District staff will now begin negotiations with the Carlsbad-based company to work out the details of the project, which is expected to cost $17 million to $20 million to build. The district hopes to have the facility up and running by 2017.
The vote to approve HomeFed was 3-2 with commissioners Dave Kirk and Bill Barrow dissenting. Barrow did not explain his “no” vote, but Kirk has said he preferred the other bidder, Red Tail Acquisitions of Newport Beach.
The project calls for a 30-acre campground, restaurant, store and other amenities to be built near the main entrance to Diablo Canyon nuclear power plant. Camping options will include tent camping, recreational vehicle hookups and cabins.
HomeFed president Paul Borden promised to work closely with harbor Manager Steve McGrath to make the development of the project go smoothly. “We want to do a good job,” he said.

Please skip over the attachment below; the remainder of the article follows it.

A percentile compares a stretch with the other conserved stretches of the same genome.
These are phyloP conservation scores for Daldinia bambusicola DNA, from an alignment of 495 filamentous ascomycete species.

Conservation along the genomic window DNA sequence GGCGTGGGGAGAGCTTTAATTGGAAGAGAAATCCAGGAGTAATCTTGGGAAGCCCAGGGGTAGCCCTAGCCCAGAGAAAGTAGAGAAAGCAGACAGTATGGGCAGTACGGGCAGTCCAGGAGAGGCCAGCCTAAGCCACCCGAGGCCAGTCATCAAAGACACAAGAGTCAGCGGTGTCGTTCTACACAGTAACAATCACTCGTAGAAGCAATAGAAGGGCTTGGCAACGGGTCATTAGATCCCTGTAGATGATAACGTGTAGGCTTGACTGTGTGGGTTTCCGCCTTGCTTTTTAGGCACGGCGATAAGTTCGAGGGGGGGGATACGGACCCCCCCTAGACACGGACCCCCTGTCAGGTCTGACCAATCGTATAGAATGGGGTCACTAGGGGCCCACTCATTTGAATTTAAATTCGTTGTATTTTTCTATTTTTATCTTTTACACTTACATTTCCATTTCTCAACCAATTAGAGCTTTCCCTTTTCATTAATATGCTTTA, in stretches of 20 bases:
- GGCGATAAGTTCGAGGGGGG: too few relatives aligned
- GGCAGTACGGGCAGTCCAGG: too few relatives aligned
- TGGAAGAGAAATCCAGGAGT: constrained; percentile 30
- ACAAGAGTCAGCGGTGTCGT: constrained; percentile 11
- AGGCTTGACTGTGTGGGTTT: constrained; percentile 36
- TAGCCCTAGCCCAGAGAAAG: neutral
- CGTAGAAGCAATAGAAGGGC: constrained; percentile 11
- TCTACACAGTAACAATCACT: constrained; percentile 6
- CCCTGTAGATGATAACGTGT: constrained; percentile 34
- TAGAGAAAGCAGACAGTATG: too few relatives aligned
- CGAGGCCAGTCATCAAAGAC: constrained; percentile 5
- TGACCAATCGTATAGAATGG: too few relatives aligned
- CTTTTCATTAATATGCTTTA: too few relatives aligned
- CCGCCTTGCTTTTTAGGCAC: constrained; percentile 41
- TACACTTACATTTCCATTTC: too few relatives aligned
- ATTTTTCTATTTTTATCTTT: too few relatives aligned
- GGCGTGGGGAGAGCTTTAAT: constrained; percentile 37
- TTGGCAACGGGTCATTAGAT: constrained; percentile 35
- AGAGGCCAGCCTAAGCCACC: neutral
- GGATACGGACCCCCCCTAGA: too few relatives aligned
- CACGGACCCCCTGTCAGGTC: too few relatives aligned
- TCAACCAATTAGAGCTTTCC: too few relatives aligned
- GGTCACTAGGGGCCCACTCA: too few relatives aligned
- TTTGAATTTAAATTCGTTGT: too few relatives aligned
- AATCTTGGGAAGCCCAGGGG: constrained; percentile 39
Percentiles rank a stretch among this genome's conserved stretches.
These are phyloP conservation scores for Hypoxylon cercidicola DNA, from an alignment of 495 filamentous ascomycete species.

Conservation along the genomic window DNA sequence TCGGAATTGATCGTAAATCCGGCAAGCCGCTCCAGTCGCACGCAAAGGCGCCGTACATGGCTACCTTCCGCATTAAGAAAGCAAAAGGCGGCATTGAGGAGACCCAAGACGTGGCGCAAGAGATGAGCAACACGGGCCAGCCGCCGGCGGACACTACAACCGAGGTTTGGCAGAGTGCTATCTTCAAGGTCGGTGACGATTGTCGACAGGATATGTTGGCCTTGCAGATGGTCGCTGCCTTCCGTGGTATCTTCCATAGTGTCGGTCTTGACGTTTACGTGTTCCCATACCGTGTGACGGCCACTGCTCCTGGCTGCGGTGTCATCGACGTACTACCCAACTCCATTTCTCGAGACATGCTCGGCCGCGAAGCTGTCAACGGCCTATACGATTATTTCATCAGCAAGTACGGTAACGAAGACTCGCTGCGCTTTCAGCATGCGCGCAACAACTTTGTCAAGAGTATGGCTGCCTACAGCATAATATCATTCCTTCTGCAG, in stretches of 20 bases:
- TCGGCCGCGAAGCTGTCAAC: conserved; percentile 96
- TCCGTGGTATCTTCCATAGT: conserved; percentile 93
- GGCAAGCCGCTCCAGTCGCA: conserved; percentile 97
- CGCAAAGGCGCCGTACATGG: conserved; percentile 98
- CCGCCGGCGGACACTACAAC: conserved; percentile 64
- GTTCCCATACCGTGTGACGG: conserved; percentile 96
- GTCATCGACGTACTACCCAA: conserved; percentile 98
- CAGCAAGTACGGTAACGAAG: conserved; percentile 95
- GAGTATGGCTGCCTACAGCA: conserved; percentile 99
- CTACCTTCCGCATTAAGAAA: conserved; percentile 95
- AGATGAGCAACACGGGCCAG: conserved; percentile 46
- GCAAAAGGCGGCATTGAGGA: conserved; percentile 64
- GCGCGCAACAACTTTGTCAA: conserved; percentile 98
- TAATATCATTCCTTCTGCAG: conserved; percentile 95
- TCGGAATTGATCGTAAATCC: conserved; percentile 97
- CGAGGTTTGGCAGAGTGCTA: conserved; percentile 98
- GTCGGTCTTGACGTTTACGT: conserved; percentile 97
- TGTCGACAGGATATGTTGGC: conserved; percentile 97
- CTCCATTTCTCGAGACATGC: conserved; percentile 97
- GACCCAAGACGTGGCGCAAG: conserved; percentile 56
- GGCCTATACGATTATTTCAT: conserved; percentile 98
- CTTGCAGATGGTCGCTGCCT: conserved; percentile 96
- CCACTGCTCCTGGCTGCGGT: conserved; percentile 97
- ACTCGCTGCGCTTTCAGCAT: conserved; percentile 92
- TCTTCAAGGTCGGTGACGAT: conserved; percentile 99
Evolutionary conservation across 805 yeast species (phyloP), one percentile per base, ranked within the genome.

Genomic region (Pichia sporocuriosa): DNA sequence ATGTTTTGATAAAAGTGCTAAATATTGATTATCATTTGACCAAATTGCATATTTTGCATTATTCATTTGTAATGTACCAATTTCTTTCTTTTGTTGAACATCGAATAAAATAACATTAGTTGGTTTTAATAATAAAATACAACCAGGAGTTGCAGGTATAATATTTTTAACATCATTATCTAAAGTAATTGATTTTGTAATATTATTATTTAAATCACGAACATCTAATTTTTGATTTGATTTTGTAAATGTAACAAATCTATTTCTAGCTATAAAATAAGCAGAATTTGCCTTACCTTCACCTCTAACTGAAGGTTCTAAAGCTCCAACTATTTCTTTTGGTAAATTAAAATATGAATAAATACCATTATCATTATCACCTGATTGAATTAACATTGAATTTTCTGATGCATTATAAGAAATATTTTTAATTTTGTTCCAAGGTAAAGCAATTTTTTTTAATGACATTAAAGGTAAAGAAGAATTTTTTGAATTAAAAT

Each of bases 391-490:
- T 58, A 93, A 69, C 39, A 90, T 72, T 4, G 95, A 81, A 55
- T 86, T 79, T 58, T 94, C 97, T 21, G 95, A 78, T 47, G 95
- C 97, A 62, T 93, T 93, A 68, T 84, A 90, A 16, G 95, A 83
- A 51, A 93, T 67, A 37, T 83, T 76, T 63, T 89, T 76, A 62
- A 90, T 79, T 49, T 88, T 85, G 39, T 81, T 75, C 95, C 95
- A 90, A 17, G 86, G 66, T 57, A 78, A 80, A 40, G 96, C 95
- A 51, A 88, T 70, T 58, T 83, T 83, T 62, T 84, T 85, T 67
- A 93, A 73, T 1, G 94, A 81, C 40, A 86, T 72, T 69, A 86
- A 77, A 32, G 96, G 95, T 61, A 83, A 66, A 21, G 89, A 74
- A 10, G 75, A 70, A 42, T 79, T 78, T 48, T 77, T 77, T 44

The three commissioners who voted in favor of HomeFed said it was a difficult decision. They said they hope the project fulfills its dual purpose of providing an affordable destination for visitors as well as creating a new source of revenue for the district.
“This will give our concessionaires a chance to grow,” said Commissioner Drew Brandy. “If people want to go camping, let’s get them into a campground and out to our concessionaires.”
The harbor contracts with concessionaires to provide a variety of services to visitors ranging from restaurants to kayak rentals.
Harbor Terrace has been decades in the planning, McGrath said. Until recently, the site was used as a mobile home park.